“Flowers always make people better, happier, and more helpful: they are sunshine, food, and medicine for the soul.”
— Luther Burbank, American pioneer in agricultural science (1849-1926)
Bundled up and facing a gusty wind while taking a slow walk down the gravel road to the newspaper box and back, I climbed through the fence railing and walked up the lake’s dam. There in front of me was a single stem with four or five paperwhite narcissus blooms. A flower like that can make your day. Just a little reminder that one day, maybe not far away, spring will come, then summer, and maybe all the sickness will be gone. I plucked the stem and relished in its strong fragrance. Just a small thing, of little consequence, and no cost at all, had made my day and lifted my spirit. Growing things will do that.
Beside the perennial garden next to the goldfish pond is the greenhouse. When temperatures fall below 40 degrees, all the potted plants and any others needing protection are hurried to the greenhouse. Not only does the greenhouse protect the plants for the next year, it also becomes a haven for winter gardening, feeding, watering, pruning, nurturing. As the plants are nurtured, they nurture the nurturer.
Most, not all, of the plants are pass-a-long plants and have multiplied prolifically. A friend contributed two wandering jew plants. Now there are somewhere between eight and ten. They trail themselves along from pot to pot, or I snip them and place them in soil where they start trailing again. The sun touches the pink and purple of the leaves and the plants glow.
There are two bougainvillea plants in full bloom. They bloom more happily in the greenhouse than they did in the summer heat. A Swedish ivy plant thrives and has recently put out its small white blooms. Interestingly, the plant is neither Swedish nor an ivy. It sits by a window on a plant stand and cascades to the floor. A nickname for Swedish ivy is “Creeping Charlie.”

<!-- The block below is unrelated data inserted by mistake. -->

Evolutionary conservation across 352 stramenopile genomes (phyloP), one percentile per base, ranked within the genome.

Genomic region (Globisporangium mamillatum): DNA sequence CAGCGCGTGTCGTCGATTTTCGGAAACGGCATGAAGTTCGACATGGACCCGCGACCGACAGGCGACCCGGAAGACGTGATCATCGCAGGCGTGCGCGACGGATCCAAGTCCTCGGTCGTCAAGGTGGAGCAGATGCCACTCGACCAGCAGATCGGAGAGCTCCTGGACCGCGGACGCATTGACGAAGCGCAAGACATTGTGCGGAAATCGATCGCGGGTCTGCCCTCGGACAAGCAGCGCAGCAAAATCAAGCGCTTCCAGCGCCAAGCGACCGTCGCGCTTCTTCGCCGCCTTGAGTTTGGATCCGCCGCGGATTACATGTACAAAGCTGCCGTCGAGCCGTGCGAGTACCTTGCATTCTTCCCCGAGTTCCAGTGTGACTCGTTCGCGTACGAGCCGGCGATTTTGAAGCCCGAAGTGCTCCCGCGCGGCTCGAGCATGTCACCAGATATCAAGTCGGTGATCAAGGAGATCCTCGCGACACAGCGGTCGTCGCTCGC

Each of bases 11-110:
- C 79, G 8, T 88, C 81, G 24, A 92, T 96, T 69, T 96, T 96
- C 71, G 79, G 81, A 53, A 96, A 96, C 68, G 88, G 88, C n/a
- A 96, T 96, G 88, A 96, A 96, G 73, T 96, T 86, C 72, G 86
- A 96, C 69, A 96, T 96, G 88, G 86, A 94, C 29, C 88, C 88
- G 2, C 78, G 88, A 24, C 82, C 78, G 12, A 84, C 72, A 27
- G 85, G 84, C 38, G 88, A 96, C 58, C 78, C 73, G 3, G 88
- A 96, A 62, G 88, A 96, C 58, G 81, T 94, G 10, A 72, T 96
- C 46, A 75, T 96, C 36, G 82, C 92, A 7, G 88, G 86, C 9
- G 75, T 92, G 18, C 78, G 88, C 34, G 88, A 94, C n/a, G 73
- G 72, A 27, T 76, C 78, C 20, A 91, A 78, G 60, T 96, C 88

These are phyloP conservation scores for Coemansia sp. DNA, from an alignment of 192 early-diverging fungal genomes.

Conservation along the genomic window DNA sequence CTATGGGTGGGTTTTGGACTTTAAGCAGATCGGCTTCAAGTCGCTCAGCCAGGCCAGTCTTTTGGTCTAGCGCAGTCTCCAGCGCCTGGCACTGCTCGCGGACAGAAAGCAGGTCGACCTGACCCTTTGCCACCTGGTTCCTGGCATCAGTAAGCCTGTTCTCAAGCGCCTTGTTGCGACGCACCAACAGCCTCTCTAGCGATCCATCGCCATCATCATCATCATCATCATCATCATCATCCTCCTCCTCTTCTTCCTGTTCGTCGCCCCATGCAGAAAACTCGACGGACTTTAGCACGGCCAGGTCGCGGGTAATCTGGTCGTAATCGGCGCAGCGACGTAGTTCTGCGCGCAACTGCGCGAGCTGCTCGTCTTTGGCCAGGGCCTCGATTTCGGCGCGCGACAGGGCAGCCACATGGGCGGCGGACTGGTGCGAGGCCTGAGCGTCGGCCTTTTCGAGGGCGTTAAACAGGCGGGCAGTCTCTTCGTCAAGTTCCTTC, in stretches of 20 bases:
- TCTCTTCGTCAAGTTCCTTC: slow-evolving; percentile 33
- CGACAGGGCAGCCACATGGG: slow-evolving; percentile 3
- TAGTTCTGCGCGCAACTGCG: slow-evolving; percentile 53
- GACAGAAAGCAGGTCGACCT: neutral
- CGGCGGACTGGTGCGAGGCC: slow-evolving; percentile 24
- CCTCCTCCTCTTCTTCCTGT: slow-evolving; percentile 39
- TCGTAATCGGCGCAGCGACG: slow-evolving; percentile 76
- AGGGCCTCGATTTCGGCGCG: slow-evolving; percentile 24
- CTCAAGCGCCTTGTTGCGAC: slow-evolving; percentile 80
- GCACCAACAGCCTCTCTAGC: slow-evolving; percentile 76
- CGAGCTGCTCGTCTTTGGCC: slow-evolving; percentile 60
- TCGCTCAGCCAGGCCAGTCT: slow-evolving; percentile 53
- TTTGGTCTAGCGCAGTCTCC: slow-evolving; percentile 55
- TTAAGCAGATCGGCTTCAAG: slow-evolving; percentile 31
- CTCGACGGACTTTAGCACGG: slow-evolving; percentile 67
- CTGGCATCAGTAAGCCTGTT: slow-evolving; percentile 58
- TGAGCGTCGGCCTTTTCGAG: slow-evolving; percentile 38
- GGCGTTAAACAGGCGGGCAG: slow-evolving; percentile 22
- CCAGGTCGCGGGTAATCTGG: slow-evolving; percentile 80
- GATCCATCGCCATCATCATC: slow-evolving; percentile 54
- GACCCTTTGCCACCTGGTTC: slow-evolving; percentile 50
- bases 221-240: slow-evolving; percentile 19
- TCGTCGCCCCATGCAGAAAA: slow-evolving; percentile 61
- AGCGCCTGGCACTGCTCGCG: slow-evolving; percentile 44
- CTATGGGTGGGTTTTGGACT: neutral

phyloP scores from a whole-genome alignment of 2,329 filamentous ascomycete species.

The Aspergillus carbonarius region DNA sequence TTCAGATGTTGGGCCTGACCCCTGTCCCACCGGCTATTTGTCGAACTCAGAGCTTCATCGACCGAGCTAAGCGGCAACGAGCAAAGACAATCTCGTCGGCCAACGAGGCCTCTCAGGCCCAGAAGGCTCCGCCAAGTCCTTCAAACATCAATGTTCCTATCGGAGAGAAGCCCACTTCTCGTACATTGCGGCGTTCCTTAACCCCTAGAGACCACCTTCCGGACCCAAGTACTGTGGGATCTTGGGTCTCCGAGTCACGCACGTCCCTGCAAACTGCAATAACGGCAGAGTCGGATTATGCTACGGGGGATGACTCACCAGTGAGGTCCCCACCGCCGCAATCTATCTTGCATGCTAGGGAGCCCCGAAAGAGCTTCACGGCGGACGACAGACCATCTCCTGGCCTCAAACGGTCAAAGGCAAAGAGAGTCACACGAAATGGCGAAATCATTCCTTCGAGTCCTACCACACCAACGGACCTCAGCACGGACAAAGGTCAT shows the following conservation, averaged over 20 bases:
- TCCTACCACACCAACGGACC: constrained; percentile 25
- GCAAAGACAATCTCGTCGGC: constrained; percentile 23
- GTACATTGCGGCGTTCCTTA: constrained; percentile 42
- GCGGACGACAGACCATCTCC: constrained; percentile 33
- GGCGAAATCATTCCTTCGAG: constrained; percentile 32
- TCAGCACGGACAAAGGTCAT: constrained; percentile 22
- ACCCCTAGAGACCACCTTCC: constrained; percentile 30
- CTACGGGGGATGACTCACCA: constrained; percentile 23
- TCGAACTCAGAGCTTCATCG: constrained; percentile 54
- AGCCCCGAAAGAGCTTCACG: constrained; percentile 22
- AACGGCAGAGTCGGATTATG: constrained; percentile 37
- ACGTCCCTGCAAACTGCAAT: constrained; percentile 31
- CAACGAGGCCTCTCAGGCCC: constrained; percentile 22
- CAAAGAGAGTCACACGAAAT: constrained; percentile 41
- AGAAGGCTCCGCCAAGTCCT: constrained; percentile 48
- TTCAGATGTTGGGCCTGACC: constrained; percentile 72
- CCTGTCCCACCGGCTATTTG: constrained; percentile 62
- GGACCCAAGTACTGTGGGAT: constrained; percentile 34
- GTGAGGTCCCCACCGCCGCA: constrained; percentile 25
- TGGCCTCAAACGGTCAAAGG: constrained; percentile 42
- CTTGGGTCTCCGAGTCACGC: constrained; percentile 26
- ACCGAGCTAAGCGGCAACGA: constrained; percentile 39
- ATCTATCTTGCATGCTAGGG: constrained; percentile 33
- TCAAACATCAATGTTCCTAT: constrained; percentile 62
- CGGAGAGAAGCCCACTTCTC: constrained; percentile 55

From the grocery store, I planted the tops of pineapples. They are easy to grow and require little care. Research shows it is unlikely a grocery store pineapple plant will produce any fruit. However, I have one pineapple plant that has grown quite large and twice produced a pineapple. The second one is still growing and is currently about six inches. I’ve been reluctant to harvest it but rather see how large it will grow. Also from the grocery is an avocado tree from an avocado pit. Avocado pits are not as easy as pineapples. Only one of many pits has been successful.
Airplane plants are another gift from a neighbor; one that keeps on giving. The “mother” plant sends out long stems carrying baby plantlets that can be planted, thus starting the process all over again. The angel wing begonia is a beauty and also easily propagated. The leaves are shaped like angel wings and underneath the wing the pink flowers fall like a cluster of grapes.
There’s nothing fancy or special about these plants except they require some attention and, in exchange, lift the human spirit.
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